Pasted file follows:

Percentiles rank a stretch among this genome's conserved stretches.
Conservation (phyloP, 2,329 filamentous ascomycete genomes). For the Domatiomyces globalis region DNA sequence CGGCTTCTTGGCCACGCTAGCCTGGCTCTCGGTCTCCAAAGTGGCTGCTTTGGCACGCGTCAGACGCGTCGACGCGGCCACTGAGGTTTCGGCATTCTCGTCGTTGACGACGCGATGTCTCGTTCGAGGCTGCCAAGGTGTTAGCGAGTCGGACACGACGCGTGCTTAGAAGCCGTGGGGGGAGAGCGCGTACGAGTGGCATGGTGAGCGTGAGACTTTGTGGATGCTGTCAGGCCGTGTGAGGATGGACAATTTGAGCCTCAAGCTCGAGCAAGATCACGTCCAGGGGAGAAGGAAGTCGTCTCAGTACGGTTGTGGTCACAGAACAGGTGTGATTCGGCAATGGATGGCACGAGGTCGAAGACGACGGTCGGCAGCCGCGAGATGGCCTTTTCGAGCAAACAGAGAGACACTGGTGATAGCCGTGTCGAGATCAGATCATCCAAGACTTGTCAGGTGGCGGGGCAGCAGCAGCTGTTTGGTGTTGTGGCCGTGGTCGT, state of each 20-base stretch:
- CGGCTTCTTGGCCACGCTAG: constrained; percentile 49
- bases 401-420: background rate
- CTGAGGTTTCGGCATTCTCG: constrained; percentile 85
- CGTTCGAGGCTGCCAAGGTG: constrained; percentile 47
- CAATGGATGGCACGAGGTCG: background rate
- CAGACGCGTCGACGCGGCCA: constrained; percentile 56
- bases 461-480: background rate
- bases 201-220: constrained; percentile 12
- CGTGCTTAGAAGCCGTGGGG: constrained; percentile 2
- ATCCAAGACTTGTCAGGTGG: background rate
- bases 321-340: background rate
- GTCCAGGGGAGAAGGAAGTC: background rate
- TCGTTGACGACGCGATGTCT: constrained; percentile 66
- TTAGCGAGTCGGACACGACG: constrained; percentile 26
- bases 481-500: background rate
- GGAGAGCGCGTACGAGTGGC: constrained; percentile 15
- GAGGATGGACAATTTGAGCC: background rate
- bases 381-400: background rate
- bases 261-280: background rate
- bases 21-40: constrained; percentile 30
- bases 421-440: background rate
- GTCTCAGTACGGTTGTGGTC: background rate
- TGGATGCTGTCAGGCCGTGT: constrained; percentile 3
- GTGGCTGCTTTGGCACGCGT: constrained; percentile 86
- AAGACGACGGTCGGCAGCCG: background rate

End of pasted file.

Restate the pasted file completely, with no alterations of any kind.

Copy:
Percentiles rank a stretch among this genome's conserved stretches.
Conservation (phyloP, 2,329 filamentous ascomycete genomes). For the Domatiomyces globalis region DNA sequence CGGCTTCTTGGCCACGCTAGCCTGGCTCTCGGTCTCCAAAGTGGCTGCTTTGGCACGCGTCAGACGCGTCGACGCGGCCACTGAGGTTTCGGCATTCTCGTCGTTGACGACGCGATGTCTCGTTCGAGGCTGCCAAGGTGTTAGCGAGTCGGACACGACGCGTGCTTAGAAGCCGTGGGGGGAGAGCGCGTACGAGTGGCATGGTGAGCGTGAGACTTTGTGGATGCTGTCAGGCCGTGTGAGGATGGACAATTTGAGCCTCAAGCTCGAGCAAGATCACGTCCAGGGGAGAAGGAAGTCGTCTCAGTACGGTTGTGGTCACAGAACAGGTGTGATTCGGCAATGGATGGCACGAGGTCGAAGACGACGGTCGGCAGCCGCGAGATGGCCTTTTCGAGCAAACAGAGAGACACTGGTGATAGCCGTGTCGAGATCAGATCATCCAAGACTTGTCAGGTGGCGGGGCAGCAGCAGCTGTTTGGTGTTGTGGCCGTGGTCGT, state of each 20-base stretch:
- CGGCTTCTTGGCCACGCTAG: constrained; percentile 49
- bases 401-420: background rate
- CTGAGGTTTCGGCATTCTCG: constrained; percentile 85
- CGTTCGAGGCTGCCAAGGTG: constrained; percentile 47
- CAATGGATGGCACGAGGTCG: background rate
- CAGACGCGTCGACGCGGCCA: constrained; percentile 56
- bases 461-480: background rate
- bases 201-220: constrained; percentile 12
- CGTGCTTAGAAGCCGTGGGG: constrained; percentile 2
- ATCCAAGACTTGTCAGGTGG: background rate
- bases 321-340: background rate
- GTCCAGGGGAGAAGGAAGTC: background rate
- TCGTTGACGACGCGATGTCT: constrained; percentile 66
- TTAGCGAGTCGGACACGACG: constrained; percentile 26
- bases 481-500: background rate
- GGAGAGCGCGTACGAGTGGC: constrained; percentile 15
- GAGGATGGACAATTTGAGCC: background rate
- bases 381-400: background rate
- bases 261-280: background rate
- bases 21-40: constrained; percentile 30
- bases 421-440: background rate
- GTCTCAGTACGGTTGTGGTC: background rate
- TGGATGCTGTCAGGCCGTGT: constrained; percentile 3
- GTGGCTGCTTTGGCACGCGT: constrained; percentile 86
- AAGACGACGGTCGGCAGCCG: background rate